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NSF Grant Funds Research to Help Better Manage Water Resources 11/5/2020

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Beaver dam analogues are human-made structures that mimic beaver dams

A collaborative research project with scientists from the SUNY College of Environmental Science and Forestry and Syracuse University will identify options for more effectively managing water resources in semi-arid areas impacted by climate change. The project is funded with a National Science Foundation (NSF) grant for nearly $550,000, and researchers expect the work will take a full three years.

The research team is jointly led by Dr. Christa Kelleher, SU Professor, and Dr. Philippe Vidon, ESF Professor and Director of the Hydrologic Systems Science Council. Together, the team will work with the Nature Conservancy of Wyoming to monitor beaver dam analogues (BDAs), which are human-made structures that mimic the form of natural beaver dams. The BDAs under observation are located on a ranch in Wyoming that is currently owned by the Nature Conservancy. While the land used to be home to multiple colonies of beavers, the semi-aquatic species has moved on to wetter lands.

"When beavers relocate, which can be for many reasons, we have found that they often will not return," said Vidon. "This can have negative impacts on ecosystems as beavers help to prevent erosion and are critical components of a resilient landscape."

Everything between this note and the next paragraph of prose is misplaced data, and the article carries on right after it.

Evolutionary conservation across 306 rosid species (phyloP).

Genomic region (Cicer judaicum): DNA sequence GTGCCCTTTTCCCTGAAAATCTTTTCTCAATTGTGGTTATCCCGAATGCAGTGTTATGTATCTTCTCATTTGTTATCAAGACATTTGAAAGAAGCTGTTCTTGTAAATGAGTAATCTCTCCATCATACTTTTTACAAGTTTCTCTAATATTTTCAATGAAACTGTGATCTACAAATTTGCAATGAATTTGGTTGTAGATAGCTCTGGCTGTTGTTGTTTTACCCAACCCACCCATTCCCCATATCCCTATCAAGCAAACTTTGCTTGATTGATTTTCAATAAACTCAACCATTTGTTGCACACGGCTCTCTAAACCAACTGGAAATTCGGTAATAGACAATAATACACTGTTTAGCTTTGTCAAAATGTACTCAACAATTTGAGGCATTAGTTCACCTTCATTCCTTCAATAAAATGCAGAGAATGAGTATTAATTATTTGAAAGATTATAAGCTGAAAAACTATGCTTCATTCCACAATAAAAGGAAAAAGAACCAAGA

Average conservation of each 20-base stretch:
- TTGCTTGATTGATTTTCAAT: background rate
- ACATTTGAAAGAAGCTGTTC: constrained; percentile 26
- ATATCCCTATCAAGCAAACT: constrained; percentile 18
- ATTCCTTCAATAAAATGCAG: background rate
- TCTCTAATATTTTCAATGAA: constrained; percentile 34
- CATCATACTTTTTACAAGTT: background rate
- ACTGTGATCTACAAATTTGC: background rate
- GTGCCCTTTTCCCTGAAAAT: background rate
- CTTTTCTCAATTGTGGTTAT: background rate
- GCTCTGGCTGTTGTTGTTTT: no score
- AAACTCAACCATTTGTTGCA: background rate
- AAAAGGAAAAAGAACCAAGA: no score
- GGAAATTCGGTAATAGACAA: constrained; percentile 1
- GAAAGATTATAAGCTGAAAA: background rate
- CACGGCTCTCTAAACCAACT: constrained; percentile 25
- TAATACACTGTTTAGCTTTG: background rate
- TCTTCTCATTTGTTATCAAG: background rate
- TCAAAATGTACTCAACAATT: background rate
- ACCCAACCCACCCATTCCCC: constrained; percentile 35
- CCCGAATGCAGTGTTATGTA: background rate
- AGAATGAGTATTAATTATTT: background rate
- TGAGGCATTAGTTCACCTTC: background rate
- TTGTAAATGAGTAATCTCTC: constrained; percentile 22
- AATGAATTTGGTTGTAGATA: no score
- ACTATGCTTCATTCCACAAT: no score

During this project, the researchers will use drones and numerical modelling to monitor the studied BDAs, which are similar to those used by municipalities, state agencies, and private landowners in sections of streams where beavers are no longer present to redirect water into floodplains, reduce stream bank erosion, and maintain late summer low flows. Although BDAs are being implemented extensively across the western US, it is unclear how they alter evapotranspiration, and groundwater and surface water levels and interactions. In addition, the project will provide guidance to local and regional practitioners about how BDAs can be used to achieve management goals like reconnecting streams with floodplains and supporting riparian vegetation for wildlife habitat and cattle forage.

"Our goal is to follow the water," said Vidon. "BDAs can influence the path water takes and change the way stream responds to the surrounding environment and climate factors. Understanding if water will flow around a BDA or be lost to the atmosphere via evapotranspiration will help landowners better manage our natural resources while ensuring water rights are maintained."